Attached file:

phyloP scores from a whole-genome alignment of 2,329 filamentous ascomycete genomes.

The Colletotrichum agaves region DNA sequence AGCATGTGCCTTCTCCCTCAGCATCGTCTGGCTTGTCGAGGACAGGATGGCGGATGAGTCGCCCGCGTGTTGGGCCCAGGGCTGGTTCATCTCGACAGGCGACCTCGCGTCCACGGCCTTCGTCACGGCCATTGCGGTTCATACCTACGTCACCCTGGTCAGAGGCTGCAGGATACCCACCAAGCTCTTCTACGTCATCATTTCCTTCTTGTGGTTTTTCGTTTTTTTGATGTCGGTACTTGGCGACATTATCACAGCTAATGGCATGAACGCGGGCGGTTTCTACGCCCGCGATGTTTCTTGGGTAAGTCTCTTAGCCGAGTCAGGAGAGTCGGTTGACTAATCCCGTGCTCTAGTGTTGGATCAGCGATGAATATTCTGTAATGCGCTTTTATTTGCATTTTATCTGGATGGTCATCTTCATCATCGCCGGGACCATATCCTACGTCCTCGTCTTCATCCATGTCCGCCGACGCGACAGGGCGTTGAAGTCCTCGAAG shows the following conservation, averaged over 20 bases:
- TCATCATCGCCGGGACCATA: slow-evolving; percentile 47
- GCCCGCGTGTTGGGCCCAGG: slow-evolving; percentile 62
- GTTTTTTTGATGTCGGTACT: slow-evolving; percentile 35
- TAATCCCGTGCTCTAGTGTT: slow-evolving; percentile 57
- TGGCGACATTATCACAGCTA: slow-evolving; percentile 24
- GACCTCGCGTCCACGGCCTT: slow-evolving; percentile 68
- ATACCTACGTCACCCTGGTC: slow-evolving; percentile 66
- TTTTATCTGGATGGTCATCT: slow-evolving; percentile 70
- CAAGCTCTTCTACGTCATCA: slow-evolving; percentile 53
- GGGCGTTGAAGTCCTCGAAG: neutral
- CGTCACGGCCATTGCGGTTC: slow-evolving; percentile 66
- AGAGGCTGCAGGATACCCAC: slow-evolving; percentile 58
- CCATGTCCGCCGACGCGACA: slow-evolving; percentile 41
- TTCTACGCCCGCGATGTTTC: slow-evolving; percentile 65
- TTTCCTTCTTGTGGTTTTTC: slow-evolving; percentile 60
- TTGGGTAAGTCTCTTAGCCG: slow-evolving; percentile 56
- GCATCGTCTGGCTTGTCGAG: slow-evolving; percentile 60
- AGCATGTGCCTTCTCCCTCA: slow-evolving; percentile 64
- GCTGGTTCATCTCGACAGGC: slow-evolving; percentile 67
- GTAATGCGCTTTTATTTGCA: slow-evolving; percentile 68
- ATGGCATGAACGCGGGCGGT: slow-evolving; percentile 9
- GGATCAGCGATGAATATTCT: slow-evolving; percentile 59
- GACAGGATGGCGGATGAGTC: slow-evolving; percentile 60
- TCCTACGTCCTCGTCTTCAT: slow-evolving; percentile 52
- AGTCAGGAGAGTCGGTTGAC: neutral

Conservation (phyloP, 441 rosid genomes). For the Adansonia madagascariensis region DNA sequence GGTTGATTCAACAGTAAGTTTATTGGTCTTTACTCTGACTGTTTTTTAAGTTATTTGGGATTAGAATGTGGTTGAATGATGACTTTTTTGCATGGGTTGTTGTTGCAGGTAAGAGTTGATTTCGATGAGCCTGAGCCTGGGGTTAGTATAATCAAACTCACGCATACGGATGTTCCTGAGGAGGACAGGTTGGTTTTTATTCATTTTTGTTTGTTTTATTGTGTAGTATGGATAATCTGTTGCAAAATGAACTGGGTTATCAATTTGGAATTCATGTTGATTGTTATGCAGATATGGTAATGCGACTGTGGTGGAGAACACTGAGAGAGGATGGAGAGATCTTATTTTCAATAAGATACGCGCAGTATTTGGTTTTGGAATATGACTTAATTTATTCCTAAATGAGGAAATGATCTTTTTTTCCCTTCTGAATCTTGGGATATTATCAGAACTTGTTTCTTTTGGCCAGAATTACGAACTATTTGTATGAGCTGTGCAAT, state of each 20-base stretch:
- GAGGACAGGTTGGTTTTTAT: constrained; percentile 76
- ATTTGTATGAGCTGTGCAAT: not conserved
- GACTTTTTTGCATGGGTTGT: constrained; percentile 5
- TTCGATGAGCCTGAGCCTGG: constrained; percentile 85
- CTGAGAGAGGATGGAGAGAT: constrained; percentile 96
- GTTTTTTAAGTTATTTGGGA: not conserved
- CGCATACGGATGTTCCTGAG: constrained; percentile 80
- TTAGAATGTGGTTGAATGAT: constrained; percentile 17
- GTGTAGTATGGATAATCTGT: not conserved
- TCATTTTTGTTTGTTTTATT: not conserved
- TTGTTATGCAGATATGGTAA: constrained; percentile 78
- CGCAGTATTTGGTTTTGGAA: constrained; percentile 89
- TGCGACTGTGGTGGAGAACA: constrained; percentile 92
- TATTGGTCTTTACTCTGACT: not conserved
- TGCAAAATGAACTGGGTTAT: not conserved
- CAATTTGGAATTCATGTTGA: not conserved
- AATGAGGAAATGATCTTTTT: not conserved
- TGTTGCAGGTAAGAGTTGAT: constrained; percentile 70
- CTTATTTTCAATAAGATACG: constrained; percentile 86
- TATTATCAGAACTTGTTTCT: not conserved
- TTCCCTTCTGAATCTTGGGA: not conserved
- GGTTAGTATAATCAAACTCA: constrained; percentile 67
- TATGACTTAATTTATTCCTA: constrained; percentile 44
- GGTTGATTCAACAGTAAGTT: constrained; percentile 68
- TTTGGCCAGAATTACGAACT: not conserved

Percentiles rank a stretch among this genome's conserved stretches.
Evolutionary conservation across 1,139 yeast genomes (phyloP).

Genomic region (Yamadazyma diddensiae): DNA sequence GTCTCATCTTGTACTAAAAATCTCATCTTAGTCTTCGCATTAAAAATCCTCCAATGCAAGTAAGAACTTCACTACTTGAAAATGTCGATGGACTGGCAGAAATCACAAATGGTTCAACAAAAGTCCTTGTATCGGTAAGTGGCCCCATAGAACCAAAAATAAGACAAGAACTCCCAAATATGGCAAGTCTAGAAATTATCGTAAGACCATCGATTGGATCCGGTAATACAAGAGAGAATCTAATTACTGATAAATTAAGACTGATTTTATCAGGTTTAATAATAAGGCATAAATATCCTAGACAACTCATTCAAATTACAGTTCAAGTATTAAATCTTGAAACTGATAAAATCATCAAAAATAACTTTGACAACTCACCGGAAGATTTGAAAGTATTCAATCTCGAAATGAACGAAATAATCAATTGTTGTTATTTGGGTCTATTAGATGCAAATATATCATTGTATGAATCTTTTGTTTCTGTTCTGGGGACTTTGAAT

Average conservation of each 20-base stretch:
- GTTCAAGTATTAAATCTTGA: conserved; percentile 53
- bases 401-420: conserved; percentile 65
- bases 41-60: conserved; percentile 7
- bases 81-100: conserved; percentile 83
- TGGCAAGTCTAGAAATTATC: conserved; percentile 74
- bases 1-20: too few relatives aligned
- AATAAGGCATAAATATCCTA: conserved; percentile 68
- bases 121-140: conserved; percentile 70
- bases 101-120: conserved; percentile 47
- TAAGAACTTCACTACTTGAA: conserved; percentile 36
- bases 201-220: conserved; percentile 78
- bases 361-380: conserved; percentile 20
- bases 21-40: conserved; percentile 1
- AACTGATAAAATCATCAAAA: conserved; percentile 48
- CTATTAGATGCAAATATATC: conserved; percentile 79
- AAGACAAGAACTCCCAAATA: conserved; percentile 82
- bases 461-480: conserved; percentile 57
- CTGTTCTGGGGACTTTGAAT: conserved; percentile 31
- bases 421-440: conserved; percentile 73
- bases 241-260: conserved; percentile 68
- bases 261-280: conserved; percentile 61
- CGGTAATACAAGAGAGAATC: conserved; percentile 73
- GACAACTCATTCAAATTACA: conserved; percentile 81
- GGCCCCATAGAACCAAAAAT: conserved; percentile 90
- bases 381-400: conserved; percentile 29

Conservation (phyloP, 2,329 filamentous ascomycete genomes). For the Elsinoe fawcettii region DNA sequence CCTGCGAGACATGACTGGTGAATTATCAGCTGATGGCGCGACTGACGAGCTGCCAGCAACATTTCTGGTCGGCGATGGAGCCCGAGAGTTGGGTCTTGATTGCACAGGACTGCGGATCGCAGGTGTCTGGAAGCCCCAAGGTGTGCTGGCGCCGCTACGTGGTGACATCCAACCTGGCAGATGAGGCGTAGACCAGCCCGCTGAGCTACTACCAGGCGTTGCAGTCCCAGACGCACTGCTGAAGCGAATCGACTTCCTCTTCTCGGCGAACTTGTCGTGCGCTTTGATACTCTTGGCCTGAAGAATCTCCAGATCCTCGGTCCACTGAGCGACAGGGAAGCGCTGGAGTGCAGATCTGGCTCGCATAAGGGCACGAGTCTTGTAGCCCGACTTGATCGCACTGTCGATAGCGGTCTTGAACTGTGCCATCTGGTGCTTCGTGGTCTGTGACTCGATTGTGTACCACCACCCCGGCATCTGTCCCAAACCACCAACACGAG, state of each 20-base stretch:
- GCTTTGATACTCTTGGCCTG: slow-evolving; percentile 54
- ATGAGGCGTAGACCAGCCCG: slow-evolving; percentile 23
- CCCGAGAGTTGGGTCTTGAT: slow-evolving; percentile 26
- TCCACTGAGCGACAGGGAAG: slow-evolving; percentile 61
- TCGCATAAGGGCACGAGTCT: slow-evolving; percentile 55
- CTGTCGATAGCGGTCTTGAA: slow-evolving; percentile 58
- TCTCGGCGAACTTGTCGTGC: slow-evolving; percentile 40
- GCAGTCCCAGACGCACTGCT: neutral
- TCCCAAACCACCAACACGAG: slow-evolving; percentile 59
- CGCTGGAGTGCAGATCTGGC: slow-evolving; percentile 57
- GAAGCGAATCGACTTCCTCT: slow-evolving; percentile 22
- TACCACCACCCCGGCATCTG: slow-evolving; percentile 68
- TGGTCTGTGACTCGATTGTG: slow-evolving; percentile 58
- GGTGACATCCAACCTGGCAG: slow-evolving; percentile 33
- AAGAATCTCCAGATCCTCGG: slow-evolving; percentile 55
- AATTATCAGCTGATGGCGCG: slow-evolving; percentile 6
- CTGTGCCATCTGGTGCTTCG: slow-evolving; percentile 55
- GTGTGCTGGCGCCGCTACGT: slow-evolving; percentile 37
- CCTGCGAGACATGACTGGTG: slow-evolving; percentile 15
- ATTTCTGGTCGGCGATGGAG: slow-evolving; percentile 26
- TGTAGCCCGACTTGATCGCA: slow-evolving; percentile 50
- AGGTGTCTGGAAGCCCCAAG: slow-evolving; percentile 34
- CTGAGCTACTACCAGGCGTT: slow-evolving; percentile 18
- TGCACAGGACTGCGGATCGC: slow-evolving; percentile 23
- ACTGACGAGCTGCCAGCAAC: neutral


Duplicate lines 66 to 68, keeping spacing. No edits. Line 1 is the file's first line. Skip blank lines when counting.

- bases 101-120: conserved; percentile 47
- TAAGAACTTCACTACTTGAA: conserved; percentile 36
- bases 201-220: conserved; percentile 78